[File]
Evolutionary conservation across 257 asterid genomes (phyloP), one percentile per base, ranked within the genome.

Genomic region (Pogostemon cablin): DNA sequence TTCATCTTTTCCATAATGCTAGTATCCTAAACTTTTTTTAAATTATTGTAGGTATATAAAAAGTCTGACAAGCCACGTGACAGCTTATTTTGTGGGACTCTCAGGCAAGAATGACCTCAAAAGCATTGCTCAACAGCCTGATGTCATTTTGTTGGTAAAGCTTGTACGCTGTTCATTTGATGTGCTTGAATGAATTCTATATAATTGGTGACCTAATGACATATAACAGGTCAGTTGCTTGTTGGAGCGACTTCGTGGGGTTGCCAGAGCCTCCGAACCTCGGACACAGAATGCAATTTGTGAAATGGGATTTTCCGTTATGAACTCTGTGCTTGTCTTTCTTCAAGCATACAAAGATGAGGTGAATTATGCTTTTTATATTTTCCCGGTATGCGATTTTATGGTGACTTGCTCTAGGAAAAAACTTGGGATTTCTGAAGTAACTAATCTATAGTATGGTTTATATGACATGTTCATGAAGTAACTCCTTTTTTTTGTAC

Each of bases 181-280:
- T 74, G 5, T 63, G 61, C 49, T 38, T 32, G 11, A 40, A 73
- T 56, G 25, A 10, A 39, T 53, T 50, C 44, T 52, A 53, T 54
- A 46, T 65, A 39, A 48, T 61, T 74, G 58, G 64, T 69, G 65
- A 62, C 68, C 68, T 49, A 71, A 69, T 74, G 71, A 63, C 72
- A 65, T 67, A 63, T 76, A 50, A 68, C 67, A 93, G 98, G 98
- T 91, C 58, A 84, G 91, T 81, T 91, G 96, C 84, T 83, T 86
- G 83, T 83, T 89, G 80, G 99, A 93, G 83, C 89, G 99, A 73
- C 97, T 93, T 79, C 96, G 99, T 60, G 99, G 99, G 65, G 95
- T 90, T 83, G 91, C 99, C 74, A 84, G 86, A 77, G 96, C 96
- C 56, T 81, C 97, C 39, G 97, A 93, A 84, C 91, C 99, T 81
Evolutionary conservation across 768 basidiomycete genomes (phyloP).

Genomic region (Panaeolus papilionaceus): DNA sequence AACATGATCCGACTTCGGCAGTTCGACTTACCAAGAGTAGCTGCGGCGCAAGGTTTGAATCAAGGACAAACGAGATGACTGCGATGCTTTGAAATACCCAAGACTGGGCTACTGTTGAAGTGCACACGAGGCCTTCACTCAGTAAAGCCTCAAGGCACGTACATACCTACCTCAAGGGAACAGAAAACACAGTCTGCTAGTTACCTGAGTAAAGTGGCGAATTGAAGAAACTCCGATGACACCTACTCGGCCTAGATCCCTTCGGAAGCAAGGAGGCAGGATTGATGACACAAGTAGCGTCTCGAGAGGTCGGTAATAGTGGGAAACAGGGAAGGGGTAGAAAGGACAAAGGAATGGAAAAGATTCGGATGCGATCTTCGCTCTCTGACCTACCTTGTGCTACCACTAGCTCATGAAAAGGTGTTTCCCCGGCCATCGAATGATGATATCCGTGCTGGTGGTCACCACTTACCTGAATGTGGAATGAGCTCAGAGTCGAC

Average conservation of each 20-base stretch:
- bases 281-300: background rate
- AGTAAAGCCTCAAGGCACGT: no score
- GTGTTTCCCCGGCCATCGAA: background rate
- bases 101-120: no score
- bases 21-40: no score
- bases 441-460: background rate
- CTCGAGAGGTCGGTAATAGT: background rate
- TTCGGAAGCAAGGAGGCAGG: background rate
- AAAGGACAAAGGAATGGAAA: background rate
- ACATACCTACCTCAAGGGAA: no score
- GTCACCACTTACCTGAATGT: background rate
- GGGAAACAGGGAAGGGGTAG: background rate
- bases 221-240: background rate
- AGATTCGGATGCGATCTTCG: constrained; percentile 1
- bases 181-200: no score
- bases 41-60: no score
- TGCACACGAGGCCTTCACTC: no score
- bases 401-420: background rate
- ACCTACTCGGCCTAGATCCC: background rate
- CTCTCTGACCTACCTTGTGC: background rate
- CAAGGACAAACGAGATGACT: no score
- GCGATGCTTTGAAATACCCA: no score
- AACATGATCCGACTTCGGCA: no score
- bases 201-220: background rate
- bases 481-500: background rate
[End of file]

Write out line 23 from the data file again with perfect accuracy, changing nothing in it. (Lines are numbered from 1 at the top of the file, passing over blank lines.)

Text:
- CTCGAGAGGTCGGTAATAGT: background rate